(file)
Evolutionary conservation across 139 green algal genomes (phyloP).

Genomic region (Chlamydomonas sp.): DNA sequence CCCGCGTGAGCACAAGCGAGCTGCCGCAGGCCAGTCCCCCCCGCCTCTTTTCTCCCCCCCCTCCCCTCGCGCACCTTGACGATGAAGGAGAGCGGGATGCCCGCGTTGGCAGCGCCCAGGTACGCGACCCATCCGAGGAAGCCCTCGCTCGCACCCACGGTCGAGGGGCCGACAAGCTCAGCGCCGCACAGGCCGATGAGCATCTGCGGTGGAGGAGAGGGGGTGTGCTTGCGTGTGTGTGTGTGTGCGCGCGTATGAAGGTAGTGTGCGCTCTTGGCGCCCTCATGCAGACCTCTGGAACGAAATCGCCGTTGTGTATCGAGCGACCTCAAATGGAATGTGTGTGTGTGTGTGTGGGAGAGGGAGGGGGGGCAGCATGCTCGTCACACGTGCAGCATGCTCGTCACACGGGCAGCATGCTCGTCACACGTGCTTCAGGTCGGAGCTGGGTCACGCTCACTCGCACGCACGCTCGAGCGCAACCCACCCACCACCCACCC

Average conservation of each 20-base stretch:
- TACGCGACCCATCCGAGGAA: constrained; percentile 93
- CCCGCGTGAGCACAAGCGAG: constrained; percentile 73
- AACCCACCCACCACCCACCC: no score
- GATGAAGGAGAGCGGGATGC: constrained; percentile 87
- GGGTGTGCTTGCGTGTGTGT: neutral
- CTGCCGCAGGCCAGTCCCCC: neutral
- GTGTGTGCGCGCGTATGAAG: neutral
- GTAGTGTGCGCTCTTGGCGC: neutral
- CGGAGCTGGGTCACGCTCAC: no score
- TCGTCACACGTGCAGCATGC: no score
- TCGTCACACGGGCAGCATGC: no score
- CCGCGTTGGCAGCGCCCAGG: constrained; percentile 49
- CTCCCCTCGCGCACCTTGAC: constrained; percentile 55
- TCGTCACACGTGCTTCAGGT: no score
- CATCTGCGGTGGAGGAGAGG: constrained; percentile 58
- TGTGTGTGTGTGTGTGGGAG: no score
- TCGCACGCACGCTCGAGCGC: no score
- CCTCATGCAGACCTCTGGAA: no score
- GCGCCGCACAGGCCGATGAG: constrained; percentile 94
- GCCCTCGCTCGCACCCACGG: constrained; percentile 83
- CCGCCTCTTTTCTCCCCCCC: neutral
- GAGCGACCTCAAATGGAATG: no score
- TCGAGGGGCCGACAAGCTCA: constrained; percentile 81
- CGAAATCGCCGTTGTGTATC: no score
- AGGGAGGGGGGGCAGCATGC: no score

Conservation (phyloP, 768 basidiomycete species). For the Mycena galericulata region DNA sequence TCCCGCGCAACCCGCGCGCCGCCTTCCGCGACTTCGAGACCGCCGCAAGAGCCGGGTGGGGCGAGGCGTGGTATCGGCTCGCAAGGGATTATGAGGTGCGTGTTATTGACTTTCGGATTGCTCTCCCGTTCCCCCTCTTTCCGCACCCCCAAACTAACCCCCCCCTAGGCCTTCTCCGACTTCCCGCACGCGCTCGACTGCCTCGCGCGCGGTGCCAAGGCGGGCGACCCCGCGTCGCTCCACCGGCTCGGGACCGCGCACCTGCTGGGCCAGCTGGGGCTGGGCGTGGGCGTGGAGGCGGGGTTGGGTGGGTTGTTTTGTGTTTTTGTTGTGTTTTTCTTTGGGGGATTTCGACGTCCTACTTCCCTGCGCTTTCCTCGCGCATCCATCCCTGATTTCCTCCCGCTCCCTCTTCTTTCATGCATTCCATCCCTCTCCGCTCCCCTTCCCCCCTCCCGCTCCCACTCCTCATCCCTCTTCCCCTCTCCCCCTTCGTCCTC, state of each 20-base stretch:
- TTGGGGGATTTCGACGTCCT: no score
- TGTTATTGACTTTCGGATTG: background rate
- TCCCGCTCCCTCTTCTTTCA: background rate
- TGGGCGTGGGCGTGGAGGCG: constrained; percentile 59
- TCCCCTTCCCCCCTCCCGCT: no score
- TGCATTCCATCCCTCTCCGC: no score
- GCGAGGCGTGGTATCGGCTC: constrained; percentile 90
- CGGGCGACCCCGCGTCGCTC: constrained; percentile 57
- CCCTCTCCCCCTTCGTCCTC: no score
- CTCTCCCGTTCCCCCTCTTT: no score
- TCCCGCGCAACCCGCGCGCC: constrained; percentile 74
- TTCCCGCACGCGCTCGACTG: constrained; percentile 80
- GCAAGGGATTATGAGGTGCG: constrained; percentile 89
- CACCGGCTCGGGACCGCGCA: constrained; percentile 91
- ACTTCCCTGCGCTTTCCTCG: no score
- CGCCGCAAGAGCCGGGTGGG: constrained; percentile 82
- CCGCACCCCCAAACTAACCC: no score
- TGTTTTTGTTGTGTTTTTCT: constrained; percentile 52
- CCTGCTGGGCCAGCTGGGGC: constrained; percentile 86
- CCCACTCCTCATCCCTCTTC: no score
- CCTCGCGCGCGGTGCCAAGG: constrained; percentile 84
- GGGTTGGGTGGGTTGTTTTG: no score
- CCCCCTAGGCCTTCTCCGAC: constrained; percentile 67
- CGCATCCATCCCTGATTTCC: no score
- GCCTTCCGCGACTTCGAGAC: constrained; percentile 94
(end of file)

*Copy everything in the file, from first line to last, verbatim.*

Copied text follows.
Evolutionary conservation across 139 green algal genomes (phyloP).

Genomic region (Chlamydomonas sp.): DNA sequence CCCGCGTGAGCACAAGCGAGCTGCCGCAGGCCAGTCCCCCCCGCCTCTTTTCTCCCCCCCCTCCCCTCGCGCACCTTGACGATGAAGGAGAGCGGGATGCCCGCGTTGGCAGCGCCCAGGTACGCGACCCATCCGAGGAAGCCCTCGCTCGCACCCACGGTCGAGGGGCCGACAAGCTCAGCGCCGCACAGGCCGATGAGCATCTGCGGTGGAGGAGAGGGGGTGTGCTTGCGTGTGTGTGTGTGTGCGCGCGTATGAAGGTAGTGTGCGCTCTTGGCGCCCTCATGCAGACCTCTGGAACGAAATCGCCGTTGTGTATCGAGCGACCTCAAATGGAATGTGTGTGTGTGTGTGTGGGAGAGGGAGGGGGGGCAGCATGCTCGTCACACGTGCAGCATGCTCGTCACACGGGCAGCATGCTCGTCACACGTGCTTCAGGTCGGAGCTGGGTCACGCTCACTCGCACGCACGCTCGAGCGCAACCCACCCACCACCCACCC

Average conservation of each 20-base stretch:
- TACGCGACCCATCCGAGGAA: constrained; percentile 93
- CCCGCGTGAGCACAAGCGAG: constrained; percentile 73
- AACCCACCCACCACCCACCC: no score
- GATGAAGGAGAGCGGGATGC: constrained; percentile 87
- GGGTGTGCTTGCGTGTGTGT: neutral
- CTGCCGCAGGCCAGTCCCCC: neutral
- GTGTGTGCGCGCGTATGAAG: neutral
- GTAGTGTGCGCTCTTGGCGC: neutral
- CGGAGCTGGGTCACGCTCAC: no score
- TCGTCACACGTGCAGCATGC: no score
- TCGTCACACGGGCAGCATGC: no score
- CCGCGTTGGCAGCGCCCAGG: constrained; percentile 49
- CTCCCCTCGCGCACCTTGAC: constrained; percentile 55
- TCGTCACACGTGCTTCAGGT: no score
- CATCTGCGGTGGAGGAGAGG: constrained; percentile 58
- TGTGTGTGTGTGTGTGGGAG: no score
- TCGCACGCACGCTCGAGCGC: no score
- CCTCATGCAGACCTCTGGAA: no score
- GCGCCGCACAGGCCGATGAG: constrained; percentile 94
- GCCCTCGCTCGCACCCACGG: constrained; percentile 83
- CCGCCTCTTTTCTCCCCCCC: neutral
- GAGCGACCTCAAATGGAATG: no score
- TCGAGGGGCCGACAAGCTCA: constrained; percentile 81
- CGAAATCGCCGTTGTGTATC: no score
- AGGGAGGGGGGGCAGCATGC: no score

Conservation (phyloP, 768 basidiomycete species). For the Mycena galericulata region DNA sequence TCCCGCGCAACCCGCGCGCCGCCTTCCGCGACTTCGAGACCGCCGCAAGAGCCGGGTGGGGCGAGGCGTGGTATCGGCTCGCAAGGGATTATGAGGTGCGTGTTATTGACTTTCGGATTGCTCTCCCGTTCCCCCTCTTTCCGCACCCCCAAACTAACCCCCCCCTAGGCCTTCTCCGACTTCCCGCACGCGCTCGACTGCCTCGCGCGCGGTGCCAAGGCGGGCGACCCCGCGTCGCTCCACCGGCTCGGGACCGCGCACCTGCTGGGCCAGCTGGGGCTGGGCGTGGGCGTGGAGGCGGGGTTGGGTGGGTTGTTTTGTGTTTTTGTTGTGTTTTTCTTTGGGGGATTTCGACGTCCTACTTCCCTGCGCTTTCCTCGCGCATCCATCCCTGATTTCCTCCCGCTCCCTCTTCTTTCATGCATTCCATCCCTCTCCGCTCCCCTTCCCCCCTCCCGCTCCCACTCCTCATCCCTCTTCCCCTCTCCCCCTTCGTCCTC, state of each 20-base stretch:
- TTGGGGGATTTCGACGTCCT: no score
- TGTTATTGACTTTCGGATTG: background rate
- TCCCGCTCCCTCTTCTTTCA: background rate
- TGGGCGTGGGCGTGGAGGCG: constrained; percentile 59
- TCCCCTTCCCCCCTCCCGCT: no score
- TGCATTCCATCCCTCTCCGC: no score
- GCGAGGCGTGGTATCGGCTC: constrained; percentile 90
- CGGGCGACCCCGCGTCGCTC: constrained; percentile 57
- CCCTCTCCCCCTTCGTCCTC: no score
- CTCTCCCGTTCCCCCTCTTT: no score
- TCCCGCGCAACCCGCGCGCC: constrained; percentile 74
- TTCCCGCACGCGCTCGACTG: constrained; percentile 80
- GCAAGGGATTATGAGGTGCG: constrained; percentile 89
- CACCGGCTCGGGACCGCGCA: constrained; percentile 91
- ACTTCCCTGCGCTTTCCTCG: no score
- CGCCGCAAGAGCCGGGTGGG: constrained; percentile 82
- CCGCACCCCCAAACTAACCC: no score
- TGTTTTTGTTGTGTTTTTCT: constrained; percentile 52
- CCTGCTGGGCCAGCTGGGGC: constrained; percentile 86
- CCCACTCCTCATCCCTCTTC: no score
- CCTCGCGCGCGGTGCCAAGG: constrained; percentile 84
- GGGTTGGGTGGGTTGTTTTG: no score
- CCCCCTAGGCCTTCTCCGAC: constrained; percentile 67
- CGCATCCATCCCTGATTTCC: no score
- GCCTTCCGCGACTTCGAGAC: constrained; percentile 94